Bottom line: a clear causal relationship between pronation and injury could not be established. Mix research results have further added to a lack of clarity as to the ‘measurable’ benefit of using orthotics.
Preferred Motion Path
In a landmark paper by Beno Nigg, it was proposed that the movement of various joints follows a preferred motion path. This is likely determined by many factors such as muscle strength, the physical dimensions of the joint as well as learned movement patterns from exercise, and other activities.
Ultimately if an orthotic supports the preferred motion path then the overall outcome is positive. If, however, it opposes or impedes the normal path of motion the orthotic only adds to the problem as it forces inadequate compensatory mechanisms along the kinetic chain.
The same study mentioned above involved offering subjects the choice of whatever orthotic they thought was most comfortable. They reported a lower injury incidence when compared with the control group.
Orthotics have a mixed review from users. It seems some people really get on with them and feel like they benefit while others are convinced it’s a complete waste of money. With such mixed and strong feelings, it can be hard to make sense of it all.
Ultimately the research seems to support the idea that the most important guiding principle in choosing an orthotic is not that it ‘correct’ pronation or some other defect but that it enhances wearing comfort. If you do pursue an orthotic it’s wise to keep that thought in mind.
Are Orthotics Worth It?
Some people may especially benefit from using orthotics because of a medical condition. For example, people with diabetes suffer from poor circulation in their feet and orthotics can assist with this. Also, in some cases where patients have arthritis, it can cause significant deformities, and using normal footwear can very uncomfortable.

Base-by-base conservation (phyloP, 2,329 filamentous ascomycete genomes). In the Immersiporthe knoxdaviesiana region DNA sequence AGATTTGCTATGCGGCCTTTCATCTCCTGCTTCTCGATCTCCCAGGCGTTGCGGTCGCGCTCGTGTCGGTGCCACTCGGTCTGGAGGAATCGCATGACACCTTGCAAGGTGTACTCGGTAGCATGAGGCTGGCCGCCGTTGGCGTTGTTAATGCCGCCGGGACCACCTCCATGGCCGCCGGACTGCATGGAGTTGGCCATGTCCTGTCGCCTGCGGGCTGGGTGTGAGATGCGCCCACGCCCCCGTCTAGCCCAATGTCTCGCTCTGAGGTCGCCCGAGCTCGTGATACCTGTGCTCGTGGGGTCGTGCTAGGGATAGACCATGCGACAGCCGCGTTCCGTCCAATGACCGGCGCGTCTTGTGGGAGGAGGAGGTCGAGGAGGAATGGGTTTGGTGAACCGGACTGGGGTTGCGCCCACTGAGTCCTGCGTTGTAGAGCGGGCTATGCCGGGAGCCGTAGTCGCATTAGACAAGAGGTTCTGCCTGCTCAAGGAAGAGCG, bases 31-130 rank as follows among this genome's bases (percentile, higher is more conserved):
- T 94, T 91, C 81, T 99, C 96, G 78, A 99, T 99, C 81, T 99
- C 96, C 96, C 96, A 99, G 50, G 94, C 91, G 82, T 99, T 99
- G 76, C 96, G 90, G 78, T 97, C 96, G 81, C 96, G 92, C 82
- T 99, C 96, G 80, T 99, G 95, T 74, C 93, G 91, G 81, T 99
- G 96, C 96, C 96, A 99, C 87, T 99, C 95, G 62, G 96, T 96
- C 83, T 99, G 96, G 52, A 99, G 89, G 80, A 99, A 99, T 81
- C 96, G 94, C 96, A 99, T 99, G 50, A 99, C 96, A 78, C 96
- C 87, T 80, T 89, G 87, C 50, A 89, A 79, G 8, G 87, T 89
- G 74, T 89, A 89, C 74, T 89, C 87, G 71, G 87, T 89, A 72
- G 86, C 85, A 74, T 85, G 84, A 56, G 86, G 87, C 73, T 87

However, in the majority of people, other alternatives may be as effective or even more effective. Before spending a fortune on an orthotic examination and footwear you would be well served by exploring insole options first as they can make a big difference to comfort, and remember, that is what seems to be important to avoiding injury.
That said one of the best things you can do is make sure you buy the right shoes that are the right size for your feet. Some of the best running shoes for orthotics can also be fitted with custom insoles or other off the shelf products that can create an excellent fit.
In summary, the science behind orthotics is mixed without a clear measurable benefit for most users. That said as long as the orthotic adds to comfort when using it, then you will likely benefit in a qualitative way. Before shelling out hundreds of dollars make sure you try many other basic and cheaper alternatives like insoles.
Don’t forget as you get older your feet also can change their size and shape, so get them measured before you buy your next pair of shoes. Well-fitted shoes will go a long way. Check out the other recent posts on our site that will keep you in awe of what life has to offer.